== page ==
Shemot -- Exodus 1:1-6:1

To discover the nature of being human, there are those moments in life when you have to leave the known and venture into the unknown. The story is told about Prince Siddhartha who discovers the true nature of the human condition during an excursion outside the palace walls. In leaving the comfort of the palace, he saw an old person, a sick person, a corpse, and, finally, someone attempting to follow a spiritual path. Witnessing life outside the palatial walls is what causes him to contemplate the suffering in the world.

Another young seeker named Moses takes leave of the Pharaoh’s palace only to discover the suffering of his fellows. In witnessing an Egyptian beating a Hebrew, Moses kills the perpetrator. When Moses then admonishes two Jews fighting the next day, he is forced to flee to Midian. It is at that moment that both the Prophet Moses and Prince Siddhartha each knew that a radical change in life was necessary in order to find meaning along the journey.

But the story of Exodus really begins before leaving the palace walls, as the children of Israel are growing numerous and prospering generations after Joseph’s rise to grand vizier of Egypt. This prosperity and integration is perceived as a threat to their Egyptian overlords. In the process of Pharaoh’s enslaving the Israelites, he also orders the Hebrew midwives Shifra and Puah to kill all male babies by throwing them into the Nile.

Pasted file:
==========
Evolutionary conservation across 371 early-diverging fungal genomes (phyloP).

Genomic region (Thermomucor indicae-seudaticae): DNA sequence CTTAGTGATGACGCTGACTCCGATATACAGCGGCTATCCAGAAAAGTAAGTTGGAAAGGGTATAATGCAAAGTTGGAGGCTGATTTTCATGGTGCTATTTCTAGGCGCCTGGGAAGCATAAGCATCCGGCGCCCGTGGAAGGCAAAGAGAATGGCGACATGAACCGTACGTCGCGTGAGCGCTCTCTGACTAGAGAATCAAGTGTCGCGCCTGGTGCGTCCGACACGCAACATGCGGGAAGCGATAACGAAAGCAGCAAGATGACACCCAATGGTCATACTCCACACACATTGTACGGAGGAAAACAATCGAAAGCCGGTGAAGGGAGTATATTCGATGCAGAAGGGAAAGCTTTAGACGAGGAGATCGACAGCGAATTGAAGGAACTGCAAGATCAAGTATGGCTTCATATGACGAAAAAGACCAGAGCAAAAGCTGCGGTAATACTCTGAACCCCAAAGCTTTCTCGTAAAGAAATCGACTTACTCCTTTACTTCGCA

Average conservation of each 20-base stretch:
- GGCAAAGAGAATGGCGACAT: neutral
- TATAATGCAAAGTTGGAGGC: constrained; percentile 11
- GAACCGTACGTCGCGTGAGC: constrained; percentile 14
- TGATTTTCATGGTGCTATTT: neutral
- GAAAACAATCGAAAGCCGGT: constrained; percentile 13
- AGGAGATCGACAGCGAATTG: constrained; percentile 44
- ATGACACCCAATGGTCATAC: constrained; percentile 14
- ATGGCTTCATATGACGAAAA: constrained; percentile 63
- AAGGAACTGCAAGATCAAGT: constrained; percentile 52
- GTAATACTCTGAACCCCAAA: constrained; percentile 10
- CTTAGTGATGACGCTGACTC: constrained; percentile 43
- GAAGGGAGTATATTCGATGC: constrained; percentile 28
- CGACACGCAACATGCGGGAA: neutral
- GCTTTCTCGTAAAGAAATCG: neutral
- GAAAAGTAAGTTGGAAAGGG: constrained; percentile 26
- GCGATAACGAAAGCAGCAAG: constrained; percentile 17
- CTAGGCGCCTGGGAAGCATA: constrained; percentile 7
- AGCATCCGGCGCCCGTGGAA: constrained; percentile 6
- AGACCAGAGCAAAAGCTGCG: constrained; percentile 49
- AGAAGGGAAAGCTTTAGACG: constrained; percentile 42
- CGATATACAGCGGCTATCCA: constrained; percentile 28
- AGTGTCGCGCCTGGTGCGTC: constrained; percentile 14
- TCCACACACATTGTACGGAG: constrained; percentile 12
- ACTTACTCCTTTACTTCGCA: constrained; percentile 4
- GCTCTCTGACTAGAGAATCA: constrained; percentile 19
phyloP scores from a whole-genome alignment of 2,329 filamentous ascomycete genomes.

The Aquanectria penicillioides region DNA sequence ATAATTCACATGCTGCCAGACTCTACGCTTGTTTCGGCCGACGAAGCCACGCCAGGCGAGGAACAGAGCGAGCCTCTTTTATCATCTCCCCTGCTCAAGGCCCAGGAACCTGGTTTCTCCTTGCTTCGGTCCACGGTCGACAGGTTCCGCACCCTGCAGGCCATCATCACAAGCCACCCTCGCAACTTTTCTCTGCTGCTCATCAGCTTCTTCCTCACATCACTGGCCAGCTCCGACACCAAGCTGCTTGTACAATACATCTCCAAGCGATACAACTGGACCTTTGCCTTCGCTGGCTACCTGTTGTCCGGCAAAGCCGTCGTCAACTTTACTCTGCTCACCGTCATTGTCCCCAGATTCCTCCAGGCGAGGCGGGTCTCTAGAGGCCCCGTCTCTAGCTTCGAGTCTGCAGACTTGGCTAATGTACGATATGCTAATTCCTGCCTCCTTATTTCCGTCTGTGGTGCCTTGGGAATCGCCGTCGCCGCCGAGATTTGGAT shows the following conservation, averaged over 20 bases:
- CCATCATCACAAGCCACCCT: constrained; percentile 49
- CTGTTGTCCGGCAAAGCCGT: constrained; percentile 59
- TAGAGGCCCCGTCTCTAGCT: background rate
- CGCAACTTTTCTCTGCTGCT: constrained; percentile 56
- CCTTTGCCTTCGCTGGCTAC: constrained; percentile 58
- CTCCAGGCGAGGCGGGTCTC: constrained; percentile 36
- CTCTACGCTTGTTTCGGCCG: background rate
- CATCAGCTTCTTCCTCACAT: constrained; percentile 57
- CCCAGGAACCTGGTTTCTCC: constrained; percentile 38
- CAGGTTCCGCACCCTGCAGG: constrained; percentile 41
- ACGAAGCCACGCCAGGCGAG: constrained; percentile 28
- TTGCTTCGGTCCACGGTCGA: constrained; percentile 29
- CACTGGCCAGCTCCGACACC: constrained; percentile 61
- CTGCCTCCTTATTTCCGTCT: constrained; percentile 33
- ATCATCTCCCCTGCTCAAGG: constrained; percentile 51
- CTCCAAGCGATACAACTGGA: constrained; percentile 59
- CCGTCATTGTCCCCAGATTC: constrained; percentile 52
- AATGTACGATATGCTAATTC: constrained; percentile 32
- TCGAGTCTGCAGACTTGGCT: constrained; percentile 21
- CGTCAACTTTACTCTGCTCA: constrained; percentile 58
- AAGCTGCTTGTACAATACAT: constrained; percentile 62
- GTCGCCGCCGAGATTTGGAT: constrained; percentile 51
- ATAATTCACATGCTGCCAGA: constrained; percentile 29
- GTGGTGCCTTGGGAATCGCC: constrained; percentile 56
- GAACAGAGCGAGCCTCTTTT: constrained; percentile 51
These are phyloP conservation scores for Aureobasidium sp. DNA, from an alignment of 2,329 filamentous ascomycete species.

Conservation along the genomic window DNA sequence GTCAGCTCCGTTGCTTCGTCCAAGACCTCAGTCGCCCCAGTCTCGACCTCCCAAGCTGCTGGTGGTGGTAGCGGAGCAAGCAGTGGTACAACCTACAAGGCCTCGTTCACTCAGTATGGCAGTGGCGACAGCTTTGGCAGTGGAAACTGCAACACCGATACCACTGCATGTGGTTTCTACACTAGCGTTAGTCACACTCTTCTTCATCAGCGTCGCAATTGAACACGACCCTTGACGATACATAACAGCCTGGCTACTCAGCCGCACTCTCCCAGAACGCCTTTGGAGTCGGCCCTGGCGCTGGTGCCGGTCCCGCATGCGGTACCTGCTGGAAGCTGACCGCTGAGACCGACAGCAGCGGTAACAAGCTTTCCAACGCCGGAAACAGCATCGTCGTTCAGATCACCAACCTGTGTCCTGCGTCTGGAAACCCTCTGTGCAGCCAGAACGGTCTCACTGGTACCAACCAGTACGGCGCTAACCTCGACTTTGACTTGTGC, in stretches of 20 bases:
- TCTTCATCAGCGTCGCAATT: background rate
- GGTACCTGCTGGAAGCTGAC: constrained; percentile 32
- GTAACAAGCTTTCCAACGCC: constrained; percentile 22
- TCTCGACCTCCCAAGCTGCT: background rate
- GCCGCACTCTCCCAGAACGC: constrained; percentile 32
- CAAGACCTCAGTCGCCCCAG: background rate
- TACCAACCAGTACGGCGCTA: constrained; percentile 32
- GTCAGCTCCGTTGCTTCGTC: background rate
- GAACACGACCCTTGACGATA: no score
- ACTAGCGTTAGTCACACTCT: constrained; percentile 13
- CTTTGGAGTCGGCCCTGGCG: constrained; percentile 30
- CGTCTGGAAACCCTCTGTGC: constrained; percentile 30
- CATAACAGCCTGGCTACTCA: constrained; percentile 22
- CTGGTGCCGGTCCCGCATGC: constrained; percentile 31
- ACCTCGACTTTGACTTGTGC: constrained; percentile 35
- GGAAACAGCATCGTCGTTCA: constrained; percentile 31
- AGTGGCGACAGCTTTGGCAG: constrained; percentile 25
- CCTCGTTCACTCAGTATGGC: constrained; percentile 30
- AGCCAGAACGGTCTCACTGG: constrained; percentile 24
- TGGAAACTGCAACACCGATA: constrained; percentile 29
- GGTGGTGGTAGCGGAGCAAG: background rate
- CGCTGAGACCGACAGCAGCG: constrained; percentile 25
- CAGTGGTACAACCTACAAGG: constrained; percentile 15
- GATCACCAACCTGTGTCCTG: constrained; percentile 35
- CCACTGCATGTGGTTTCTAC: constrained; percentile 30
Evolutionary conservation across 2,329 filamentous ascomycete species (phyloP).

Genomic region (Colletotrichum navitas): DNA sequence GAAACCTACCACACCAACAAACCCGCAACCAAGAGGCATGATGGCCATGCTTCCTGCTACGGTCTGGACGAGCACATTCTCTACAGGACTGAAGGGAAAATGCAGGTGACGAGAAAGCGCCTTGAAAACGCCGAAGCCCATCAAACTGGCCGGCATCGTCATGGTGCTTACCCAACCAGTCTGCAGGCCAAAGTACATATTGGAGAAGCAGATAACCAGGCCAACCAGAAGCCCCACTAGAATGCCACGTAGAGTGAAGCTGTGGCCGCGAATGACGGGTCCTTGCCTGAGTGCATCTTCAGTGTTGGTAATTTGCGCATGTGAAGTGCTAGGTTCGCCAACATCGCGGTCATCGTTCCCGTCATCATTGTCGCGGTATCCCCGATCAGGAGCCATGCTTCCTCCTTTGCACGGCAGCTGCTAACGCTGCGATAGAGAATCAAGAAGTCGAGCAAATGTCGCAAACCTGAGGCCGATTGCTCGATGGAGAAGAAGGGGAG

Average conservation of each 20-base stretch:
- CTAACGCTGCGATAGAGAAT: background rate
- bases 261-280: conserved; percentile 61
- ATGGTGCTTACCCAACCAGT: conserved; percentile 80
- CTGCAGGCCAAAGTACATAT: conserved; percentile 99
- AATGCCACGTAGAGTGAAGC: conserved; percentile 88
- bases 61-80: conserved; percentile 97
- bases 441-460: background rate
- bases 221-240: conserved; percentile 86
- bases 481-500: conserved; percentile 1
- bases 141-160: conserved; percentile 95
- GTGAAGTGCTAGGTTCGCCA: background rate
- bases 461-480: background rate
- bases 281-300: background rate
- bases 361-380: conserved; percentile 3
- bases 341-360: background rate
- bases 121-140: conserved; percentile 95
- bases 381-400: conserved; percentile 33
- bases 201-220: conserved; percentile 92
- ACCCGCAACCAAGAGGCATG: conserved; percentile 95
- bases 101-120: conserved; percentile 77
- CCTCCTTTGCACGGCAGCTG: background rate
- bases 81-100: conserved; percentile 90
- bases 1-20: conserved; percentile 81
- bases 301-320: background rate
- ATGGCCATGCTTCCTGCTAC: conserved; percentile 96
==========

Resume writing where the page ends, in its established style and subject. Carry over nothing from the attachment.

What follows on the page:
If it was not for the righteous indignation of the midwives, Moses would never have come onto the scene. This child born to Yocheved, daughter of Levi, and her husband Amram, is placed in a basket along the Nile River. It is Pharaoh’s daughter who discovers the baby hidden in the basket while bathing in the Nile and names him Moses.

Fast forward to Moses fleeing the palace, finding his way to Midian, where he rescues Tzipporah, daughter of local chieftain and priest of Midian, Jethro. He later marries Tzipporah and becomes a shepherd of Jethro’s flocks. Moses continues to wander in search of the truth, finally encountering the divine in renowned theophany of the burning bush at the foot of Mount Sinai.

As Moses and Aaron challenge Pharaoh’s recalcitrance to free the Israelites, the people hold fast to the hope that redemption is at hand.

- Rabbi Aubrey Glazer

Artwork note: This week’s illustration is inspired by Exodus 3:2: "…behold, the thorn bush was burning with fire, but the thorn bush was not being consumed." Here, patterns and colors are made to play off one another in a nod to the mystical incomprehensibility of the divine flame. Illustration by Christopher Orev Reiger.

Balak -- Numbers 22:2 – 25:9